at first blush, it was basically soupy vegetables. which i mean, just doesn’t cut it when you have your sights at completing operation chili. i would be darned if my first chili-cooking experience wasn’t perfect.
did i mention that in addition to being impatient, i’m a perfectionist AND stubborn? right. awesome.
anywho, thank goodness for a resourceful sous chef who also employs google’s assistance from time to time, and who, manages to have this crazy innate knowledge of how to thicken chili.
turns out, it helps if you REMOVE THE LID from the pot to allow for the excess moisture to cook off (my b, my b) and also, maza is a fine substitute for flour when a gluten-free thickening agent is in need. a few more minutes on simmer sans topper and a few tablespoons of corn paste later, and y’all.
operation chili SUCCESS!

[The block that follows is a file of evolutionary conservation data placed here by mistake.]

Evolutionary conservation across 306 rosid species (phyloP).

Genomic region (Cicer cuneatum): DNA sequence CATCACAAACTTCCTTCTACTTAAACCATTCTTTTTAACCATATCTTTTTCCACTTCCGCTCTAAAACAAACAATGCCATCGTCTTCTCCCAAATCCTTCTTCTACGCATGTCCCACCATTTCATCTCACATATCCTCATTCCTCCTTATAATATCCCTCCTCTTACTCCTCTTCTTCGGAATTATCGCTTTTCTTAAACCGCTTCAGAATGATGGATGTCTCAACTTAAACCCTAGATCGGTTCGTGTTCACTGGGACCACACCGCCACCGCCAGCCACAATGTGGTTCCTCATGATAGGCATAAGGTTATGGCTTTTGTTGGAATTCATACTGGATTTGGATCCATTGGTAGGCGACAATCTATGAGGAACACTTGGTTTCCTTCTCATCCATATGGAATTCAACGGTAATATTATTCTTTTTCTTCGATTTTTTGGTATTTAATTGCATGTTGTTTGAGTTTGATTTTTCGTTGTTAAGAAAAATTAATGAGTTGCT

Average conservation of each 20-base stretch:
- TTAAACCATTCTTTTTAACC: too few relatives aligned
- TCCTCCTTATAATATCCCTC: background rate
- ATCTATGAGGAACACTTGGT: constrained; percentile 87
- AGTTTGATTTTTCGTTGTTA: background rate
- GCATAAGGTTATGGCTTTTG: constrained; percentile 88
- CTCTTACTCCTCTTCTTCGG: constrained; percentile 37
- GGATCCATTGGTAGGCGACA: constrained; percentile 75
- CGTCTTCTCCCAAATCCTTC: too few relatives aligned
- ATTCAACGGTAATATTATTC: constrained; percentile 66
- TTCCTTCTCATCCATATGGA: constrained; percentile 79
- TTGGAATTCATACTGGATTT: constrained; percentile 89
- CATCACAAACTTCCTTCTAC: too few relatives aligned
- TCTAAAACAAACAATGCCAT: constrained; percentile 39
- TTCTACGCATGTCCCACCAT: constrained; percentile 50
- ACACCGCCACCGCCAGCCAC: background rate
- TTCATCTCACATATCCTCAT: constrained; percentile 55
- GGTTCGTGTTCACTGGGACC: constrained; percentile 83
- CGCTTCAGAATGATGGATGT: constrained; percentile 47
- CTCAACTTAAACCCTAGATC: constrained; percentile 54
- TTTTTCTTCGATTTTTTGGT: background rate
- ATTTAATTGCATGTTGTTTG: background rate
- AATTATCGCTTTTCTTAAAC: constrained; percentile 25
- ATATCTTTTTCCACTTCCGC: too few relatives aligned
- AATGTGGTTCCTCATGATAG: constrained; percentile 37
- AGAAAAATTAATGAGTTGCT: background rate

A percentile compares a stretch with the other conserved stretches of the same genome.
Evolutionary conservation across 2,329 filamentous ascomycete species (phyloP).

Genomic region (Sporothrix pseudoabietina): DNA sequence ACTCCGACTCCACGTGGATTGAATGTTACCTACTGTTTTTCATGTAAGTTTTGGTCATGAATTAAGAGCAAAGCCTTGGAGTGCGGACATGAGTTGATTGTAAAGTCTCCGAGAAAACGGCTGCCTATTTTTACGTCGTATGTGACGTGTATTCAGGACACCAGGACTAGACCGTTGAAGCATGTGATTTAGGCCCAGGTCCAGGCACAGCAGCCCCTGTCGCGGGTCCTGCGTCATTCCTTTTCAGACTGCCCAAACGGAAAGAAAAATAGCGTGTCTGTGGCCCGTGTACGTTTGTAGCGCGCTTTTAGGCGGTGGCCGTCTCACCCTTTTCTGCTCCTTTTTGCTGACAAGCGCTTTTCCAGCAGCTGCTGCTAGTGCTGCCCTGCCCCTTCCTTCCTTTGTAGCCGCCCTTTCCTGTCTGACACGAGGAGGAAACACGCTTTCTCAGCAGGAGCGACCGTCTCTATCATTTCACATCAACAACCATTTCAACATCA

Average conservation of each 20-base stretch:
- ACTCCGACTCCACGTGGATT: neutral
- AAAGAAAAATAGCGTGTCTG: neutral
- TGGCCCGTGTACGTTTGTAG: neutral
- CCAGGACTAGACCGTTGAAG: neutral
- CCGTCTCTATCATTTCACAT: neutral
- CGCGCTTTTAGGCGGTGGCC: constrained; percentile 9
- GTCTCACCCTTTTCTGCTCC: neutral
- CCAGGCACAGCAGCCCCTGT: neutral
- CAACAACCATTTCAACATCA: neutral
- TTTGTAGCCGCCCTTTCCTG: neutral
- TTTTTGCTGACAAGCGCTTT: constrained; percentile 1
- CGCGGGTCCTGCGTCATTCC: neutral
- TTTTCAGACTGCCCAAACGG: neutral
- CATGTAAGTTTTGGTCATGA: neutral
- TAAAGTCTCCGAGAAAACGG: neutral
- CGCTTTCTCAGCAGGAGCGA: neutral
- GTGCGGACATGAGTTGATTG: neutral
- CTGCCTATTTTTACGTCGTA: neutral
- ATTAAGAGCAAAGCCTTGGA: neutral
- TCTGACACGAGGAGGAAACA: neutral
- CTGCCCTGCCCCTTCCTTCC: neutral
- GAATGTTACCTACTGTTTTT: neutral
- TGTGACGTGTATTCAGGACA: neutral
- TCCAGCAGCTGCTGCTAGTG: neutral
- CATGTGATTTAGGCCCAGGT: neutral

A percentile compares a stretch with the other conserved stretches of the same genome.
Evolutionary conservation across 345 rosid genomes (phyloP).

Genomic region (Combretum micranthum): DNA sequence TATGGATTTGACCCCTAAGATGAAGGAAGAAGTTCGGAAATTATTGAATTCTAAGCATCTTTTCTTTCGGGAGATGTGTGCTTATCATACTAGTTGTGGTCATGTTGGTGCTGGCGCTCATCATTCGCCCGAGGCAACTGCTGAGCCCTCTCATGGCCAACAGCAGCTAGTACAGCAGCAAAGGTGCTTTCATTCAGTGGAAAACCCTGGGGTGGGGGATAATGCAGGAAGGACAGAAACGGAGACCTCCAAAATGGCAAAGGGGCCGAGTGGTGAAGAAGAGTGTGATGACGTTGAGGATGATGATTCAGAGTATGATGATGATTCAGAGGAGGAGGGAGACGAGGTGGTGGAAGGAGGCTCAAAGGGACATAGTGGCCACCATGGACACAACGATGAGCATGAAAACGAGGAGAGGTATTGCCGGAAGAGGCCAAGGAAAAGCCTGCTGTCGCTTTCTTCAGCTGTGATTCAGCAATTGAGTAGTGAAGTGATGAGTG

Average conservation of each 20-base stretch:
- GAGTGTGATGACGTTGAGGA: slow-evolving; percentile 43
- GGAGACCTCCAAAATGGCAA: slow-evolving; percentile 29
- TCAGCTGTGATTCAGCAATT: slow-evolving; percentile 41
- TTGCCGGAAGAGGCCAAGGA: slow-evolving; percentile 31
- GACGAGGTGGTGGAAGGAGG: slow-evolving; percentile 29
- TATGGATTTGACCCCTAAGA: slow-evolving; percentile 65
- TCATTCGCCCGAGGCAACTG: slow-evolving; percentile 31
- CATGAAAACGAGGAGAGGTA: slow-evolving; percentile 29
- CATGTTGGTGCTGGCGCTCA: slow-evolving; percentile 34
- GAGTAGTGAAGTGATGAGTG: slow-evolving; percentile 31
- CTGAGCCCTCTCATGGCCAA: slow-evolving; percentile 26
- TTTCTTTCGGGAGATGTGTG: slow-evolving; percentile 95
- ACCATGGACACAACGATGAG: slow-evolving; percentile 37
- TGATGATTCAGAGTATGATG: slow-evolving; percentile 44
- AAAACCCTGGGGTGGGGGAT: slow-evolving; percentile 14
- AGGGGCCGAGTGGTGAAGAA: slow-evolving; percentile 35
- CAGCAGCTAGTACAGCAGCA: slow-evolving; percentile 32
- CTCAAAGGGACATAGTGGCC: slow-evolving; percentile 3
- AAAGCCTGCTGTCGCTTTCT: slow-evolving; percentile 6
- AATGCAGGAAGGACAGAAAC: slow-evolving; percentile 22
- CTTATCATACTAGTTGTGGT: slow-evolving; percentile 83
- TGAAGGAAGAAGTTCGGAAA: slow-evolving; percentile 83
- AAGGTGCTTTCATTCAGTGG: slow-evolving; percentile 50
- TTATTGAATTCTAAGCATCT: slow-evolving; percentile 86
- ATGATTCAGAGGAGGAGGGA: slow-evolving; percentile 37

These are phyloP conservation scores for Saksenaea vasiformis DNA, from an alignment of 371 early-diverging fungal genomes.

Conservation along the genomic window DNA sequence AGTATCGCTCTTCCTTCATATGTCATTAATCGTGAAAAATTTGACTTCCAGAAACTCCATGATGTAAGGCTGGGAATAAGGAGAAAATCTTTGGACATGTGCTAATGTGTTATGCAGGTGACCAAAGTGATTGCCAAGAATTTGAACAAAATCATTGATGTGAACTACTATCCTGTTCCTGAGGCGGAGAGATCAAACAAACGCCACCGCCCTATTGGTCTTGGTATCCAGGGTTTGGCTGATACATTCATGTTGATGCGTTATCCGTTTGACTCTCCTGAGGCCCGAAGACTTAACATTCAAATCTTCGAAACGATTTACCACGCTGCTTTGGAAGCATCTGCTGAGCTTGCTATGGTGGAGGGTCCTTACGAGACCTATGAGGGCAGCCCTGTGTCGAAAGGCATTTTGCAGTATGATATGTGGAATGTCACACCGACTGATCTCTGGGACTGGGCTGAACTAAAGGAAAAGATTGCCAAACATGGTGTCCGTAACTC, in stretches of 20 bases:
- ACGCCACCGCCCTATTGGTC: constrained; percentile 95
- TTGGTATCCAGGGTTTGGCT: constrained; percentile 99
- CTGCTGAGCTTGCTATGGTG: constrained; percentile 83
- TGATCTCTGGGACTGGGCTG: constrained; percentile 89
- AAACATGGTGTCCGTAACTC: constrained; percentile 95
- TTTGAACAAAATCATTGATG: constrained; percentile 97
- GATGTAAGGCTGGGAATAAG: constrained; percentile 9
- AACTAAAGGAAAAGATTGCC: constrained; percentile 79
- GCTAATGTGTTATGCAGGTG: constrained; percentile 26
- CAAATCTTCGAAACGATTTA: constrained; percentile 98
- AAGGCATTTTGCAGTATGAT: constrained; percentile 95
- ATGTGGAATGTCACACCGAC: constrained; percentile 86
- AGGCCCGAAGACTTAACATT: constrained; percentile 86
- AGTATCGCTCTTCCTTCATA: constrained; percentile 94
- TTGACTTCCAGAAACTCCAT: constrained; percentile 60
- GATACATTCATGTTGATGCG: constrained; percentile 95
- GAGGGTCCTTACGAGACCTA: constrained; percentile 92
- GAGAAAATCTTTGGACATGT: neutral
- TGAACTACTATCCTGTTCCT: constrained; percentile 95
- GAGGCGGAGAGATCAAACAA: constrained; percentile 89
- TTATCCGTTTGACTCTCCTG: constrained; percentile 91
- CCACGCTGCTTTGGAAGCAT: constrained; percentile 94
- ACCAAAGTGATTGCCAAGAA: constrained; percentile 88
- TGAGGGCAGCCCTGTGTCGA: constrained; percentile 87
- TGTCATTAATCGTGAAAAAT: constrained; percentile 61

did i mention that my cornbread was basically foodnetwork magazine cover-worthy? i mean, i may have needed recruits for my chili-making, but that whole cornbread concocting was a successful solo mission thankyouverymuch.
maybe i should have served humble pie for dessert?
anyway, i think one of the neatest things about trying your hands at cooking -whether it be chili or something else delicious and bean-y, is that though a recipe is involved, unlike most things in life, it’s okay to stray from the rules every now and then. i followed the instructions exactly and yet, for some reason, our product did not mimic the one shown. so improvisation was needed. no cause for panic, rather, an opportunity to, well, as my sous chef so aptly said it, “an opportunity to make it your own.”
turns out, our own involves a little maza, a lot more salt and chili pepper and copious amounts of cumin, too.